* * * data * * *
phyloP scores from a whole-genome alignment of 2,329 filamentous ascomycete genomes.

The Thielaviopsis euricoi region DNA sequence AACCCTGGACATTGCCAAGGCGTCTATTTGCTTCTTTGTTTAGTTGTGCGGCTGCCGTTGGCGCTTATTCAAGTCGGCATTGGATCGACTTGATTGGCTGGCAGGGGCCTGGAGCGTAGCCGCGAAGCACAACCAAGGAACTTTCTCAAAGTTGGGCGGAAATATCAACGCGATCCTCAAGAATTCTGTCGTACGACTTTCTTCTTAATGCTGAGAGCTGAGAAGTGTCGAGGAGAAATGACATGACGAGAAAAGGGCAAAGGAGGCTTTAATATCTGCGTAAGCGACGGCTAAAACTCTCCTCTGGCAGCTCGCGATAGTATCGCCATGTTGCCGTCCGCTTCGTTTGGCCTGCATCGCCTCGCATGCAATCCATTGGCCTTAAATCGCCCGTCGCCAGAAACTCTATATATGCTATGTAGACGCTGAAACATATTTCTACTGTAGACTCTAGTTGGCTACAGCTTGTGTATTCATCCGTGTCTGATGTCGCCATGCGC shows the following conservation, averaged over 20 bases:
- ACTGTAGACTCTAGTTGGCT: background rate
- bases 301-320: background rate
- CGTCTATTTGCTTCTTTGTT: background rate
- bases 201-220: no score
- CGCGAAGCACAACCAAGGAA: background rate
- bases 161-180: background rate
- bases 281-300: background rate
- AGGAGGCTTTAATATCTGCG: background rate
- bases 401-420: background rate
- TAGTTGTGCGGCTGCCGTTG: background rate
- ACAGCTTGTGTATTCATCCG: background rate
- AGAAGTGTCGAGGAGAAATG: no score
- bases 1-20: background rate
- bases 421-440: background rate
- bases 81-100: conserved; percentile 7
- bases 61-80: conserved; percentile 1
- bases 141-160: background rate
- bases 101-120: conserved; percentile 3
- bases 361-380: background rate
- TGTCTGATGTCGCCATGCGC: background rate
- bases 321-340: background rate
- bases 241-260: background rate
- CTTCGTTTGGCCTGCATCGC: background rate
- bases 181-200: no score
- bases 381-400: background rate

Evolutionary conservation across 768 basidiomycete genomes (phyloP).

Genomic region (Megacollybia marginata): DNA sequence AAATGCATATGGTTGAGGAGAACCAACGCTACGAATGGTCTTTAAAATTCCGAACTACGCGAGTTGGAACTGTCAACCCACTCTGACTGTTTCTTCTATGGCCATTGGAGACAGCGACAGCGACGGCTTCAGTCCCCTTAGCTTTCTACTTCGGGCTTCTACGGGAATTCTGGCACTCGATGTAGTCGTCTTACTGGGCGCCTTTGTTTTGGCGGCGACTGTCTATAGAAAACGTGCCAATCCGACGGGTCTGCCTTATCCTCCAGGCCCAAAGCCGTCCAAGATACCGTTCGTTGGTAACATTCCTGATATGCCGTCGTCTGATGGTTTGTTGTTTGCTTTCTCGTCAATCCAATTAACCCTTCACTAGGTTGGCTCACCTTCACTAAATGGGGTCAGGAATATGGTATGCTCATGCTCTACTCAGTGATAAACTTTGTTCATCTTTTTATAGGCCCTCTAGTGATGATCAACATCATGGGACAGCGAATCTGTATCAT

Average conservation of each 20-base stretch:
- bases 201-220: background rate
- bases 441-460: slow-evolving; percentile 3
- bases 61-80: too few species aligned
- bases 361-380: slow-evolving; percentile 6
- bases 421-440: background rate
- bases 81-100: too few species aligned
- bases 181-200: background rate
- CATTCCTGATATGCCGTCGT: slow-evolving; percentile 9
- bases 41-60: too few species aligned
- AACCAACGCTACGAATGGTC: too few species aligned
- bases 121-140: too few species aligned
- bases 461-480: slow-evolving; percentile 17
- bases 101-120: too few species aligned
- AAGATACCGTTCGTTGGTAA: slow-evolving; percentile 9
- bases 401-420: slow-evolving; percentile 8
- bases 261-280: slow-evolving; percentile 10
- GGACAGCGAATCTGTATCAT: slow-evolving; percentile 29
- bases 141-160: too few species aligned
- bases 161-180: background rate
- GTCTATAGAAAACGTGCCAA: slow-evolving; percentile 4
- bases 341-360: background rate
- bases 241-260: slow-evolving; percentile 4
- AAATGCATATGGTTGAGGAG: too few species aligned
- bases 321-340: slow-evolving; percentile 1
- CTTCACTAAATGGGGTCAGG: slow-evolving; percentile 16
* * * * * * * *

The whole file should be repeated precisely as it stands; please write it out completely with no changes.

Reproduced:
phyloP scores from a whole-genome alignment of 2,329 filamentous ascomycete genomes.

The Thielaviopsis euricoi region DNA sequence AACCCTGGACATTGCCAAGGCGTCTATTTGCTTCTTTGTTTAGTTGTGCGGCTGCCGTTGGCGCTTATTCAAGTCGGCATTGGATCGACTTGATTGGCTGGCAGGGGCCTGGAGCGTAGCCGCGAAGCACAACCAAGGAACTTTCTCAAAGTTGGGCGGAAATATCAACGCGATCCTCAAGAATTCTGTCGTACGACTTTCTTCTTAATGCTGAGAGCTGAGAAGTGTCGAGGAGAAATGACATGACGAGAAAAGGGCAAAGGAGGCTTTAATATCTGCGTAAGCGACGGCTAAAACTCTCCTCTGGCAGCTCGCGATAGTATCGCCATGTTGCCGTCCGCTTCGTTTGGCCTGCATCGCCTCGCATGCAATCCATTGGCCTTAAATCGCCCGTCGCCAGAAACTCTATATATGCTATGTAGACGCTGAAACATATTTCTACTGTAGACTCTAGTTGGCTACAGCTTGTGTATTCATCCGTGTCTGATGTCGCCATGCGC shows the following conservation, averaged over 20 bases:
- ACTGTAGACTCTAGTTGGCT: background rate
- bases 301-320: background rate
- CGTCTATTTGCTTCTTTGTT: background rate
- bases 201-220: no score
- CGCGAAGCACAACCAAGGAA: background rate
- bases 161-180: background rate
- bases 281-300: background rate
- AGGAGGCTTTAATATCTGCG: background rate
- bases 401-420: background rate
- TAGTTGTGCGGCTGCCGTTG: background rate
- ACAGCTTGTGTATTCATCCG: background rate
- AGAAGTGTCGAGGAGAAATG: no score
- bases 1-20: background rate
- bases 421-440: background rate
- bases 81-100: conserved; percentile 7
- bases 61-80: conserved; percentile 1
- bases 141-160: background rate
- bases 101-120: conserved; percentile 3
- bases 361-380: background rate
- TGTCTGATGTCGCCATGCGC: background rate
- bases 321-340: background rate
- bases 241-260: background rate
- CTTCGTTTGGCCTGCATCGC: background rate
- bases 181-200: no score
- bases 381-400: background rate

Evolutionary conservation across 768 basidiomycete genomes (phyloP).

Genomic region (Megacollybia marginata): DNA sequence AAATGCATATGGTTGAGGAGAACCAACGCTACGAATGGTCTTTAAAATTCCGAACTACGCGAGTTGGAACTGTCAACCCACTCTGACTGTTTCTTCTATGGCCATTGGAGACAGCGACAGCGACGGCTTCAGTCCCCTTAGCTTTCTACTTCGGGCTTCTACGGGAATTCTGGCACTCGATGTAGTCGTCTTACTGGGCGCCTTTGTTTTGGCGGCGACTGTCTATAGAAAACGTGCCAATCCGACGGGTCTGCCTTATCCTCCAGGCCCAAAGCCGTCCAAGATACCGTTCGTTGGTAACATTCCTGATATGCCGTCGTCTGATGGTTTGTTGTTTGCTTTCTCGTCAATCCAATTAACCCTTCACTAGGTTGGCTCACCTTCACTAAATGGGGTCAGGAATATGGTATGCTCATGCTCTACTCAGTGATAAACTTTGTTCATCTTTTTATAGGCCCTCTAGTGATGATCAACATCATGGGACAGCGAATCTGTATCAT

Average conservation of each 20-base stretch:
- bases 201-220: background rate
- bases 441-460: slow-evolving; percentile 3
- bases 61-80: too few species aligned
- bases 361-380: slow-evolving; percentile 6
- bases 421-440: background rate
- bases 81-100: too few species aligned
- bases 181-200: background rate
- CATTCCTGATATGCCGTCGT: slow-evolving; percentile 9
- bases 41-60: too few species aligned
- AACCAACGCTACGAATGGTC: too few species aligned
- bases 121-140: too few species aligned
- bases 461-480: slow-evolving; percentile 17
- bases 101-120: too few species aligned
- AAGATACCGTTCGTTGGTAA: slow-evolving; percentile 9
- bases 401-420: slow-evolving; percentile 8
- bases 261-280: slow-evolving; percentile 10
- GGACAGCGAATCTGTATCAT: slow-evolving; percentile 29
- bases 141-160: too few species aligned
- bases 161-180: background rate
- GTCTATAGAAAACGTGCCAA: slow-evolving; percentile 4
- bases 341-360: background rate
- bases 241-260: slow-evolving; percentile 4
- AAATGCATATGGTTGAGGAG: too few species aligned
- bases 321-340: slow-evolving; percentile 1
- CTTCACTAAATGGGGTCAGG: slow-evolving; percentile 16